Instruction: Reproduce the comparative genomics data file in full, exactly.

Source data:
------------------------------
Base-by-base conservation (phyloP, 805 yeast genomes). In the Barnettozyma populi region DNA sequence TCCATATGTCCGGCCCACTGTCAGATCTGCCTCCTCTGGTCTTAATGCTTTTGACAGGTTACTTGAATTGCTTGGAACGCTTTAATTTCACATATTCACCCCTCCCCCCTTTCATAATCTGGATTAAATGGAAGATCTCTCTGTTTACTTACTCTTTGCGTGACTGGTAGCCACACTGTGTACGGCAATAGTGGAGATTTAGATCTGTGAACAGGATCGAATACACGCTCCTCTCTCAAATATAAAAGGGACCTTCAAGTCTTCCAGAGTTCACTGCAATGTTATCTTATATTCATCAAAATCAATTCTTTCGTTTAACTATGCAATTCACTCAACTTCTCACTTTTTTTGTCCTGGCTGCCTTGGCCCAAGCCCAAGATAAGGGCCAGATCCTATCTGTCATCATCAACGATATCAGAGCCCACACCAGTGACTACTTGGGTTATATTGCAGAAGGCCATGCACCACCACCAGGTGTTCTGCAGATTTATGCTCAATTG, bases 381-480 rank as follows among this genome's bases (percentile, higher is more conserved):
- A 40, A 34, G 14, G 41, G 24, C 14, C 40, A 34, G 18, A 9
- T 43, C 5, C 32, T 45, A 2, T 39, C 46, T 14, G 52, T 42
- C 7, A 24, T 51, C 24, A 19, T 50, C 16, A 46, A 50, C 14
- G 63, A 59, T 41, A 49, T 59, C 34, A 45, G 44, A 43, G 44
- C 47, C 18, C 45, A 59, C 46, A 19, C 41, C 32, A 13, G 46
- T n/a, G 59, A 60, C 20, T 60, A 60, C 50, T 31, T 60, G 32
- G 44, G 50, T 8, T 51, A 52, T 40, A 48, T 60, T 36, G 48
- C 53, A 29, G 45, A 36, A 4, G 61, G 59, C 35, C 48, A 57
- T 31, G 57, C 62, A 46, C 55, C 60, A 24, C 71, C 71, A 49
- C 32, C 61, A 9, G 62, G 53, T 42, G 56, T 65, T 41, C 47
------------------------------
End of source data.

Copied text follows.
Base-by-base conservation (phyloP, 805 yeast genomes). In the Barnettozyma populi region DNA sequence TCCATATGTCCGGCCCACTGTCAGATCTGCCTCCTCTGGTCTTAATGCTTTTGACAGGTTACTTGAATTGCTTGGAACGCTTTAATTTCACATATTCACCCCTCCCCCCTTTCATAATCTGGATTAAATGGAAGATCTCTCTGTTTACTTACTCTTTGCGTGACTGGTAGCCACACTGTGTACGGCAATAGTGGAGATTTAGATCTGTGAACAGGATCGAATACACGCTCCTCTCTCAAATATAAAAGGGACCTTCAAGTCTTCCAGAGTTCACTGCAATGTTATCTTATATTCATCAAAATCAATTCTTTCGTTTAACTATGCAATTCACTCAACTTCTCACTTTTTTTGTCCTGGCTGCCTTGGCCCAAGCCCAAGATAAGGGCCAGATCCTATCTGTCATCATCAACGATATCAGAGCCCACACCAGTGACTACTTGGGTTATATTGCAGAAGGCCATGCACCACCACCAGGTGTTCTGCAGATTTATGCTCAATTG, bases 381-480 rank as follows among this genome's bases (percentile, higher is more conserved):
- A 40, A 34, G 14, G 41, G 24, C 14, C 40, A 34, G 18, A 9
- T 43, C 5, C 32, T 45, A 2, T 39, C 46, T 14, G 52, T 42
- C 7, A 24, T 51, C 24, A 19, T 50, C 16, A 46, A 50, C 14
- G 63, A 59, T 41, A 49, T 59, C 34, A 45, G 44, A 43, G 44
- C 47, C 18, C 45, A 59, C 46, A 19, C 41, C 32, A 13, G 46
- T n/a, G 59, A 60, C 20, T 60, A 60, C 50, T 31, T 60, G 32
- G 44, G 50, T 8, T 51, A 52, T 40, A 48, T 60, T 36, G 48
- C 53, A 29, G 45, A 36, A 4, G 61, G 59, C 35, C 48, A 57
- T 31, G 57, C 62, A 46, C 55, C 60, A 24, C 71, C 71, A 49
- C 32, C 61, A 9, G 62, G 53, T 42, G 56, T 65, T 41, C 47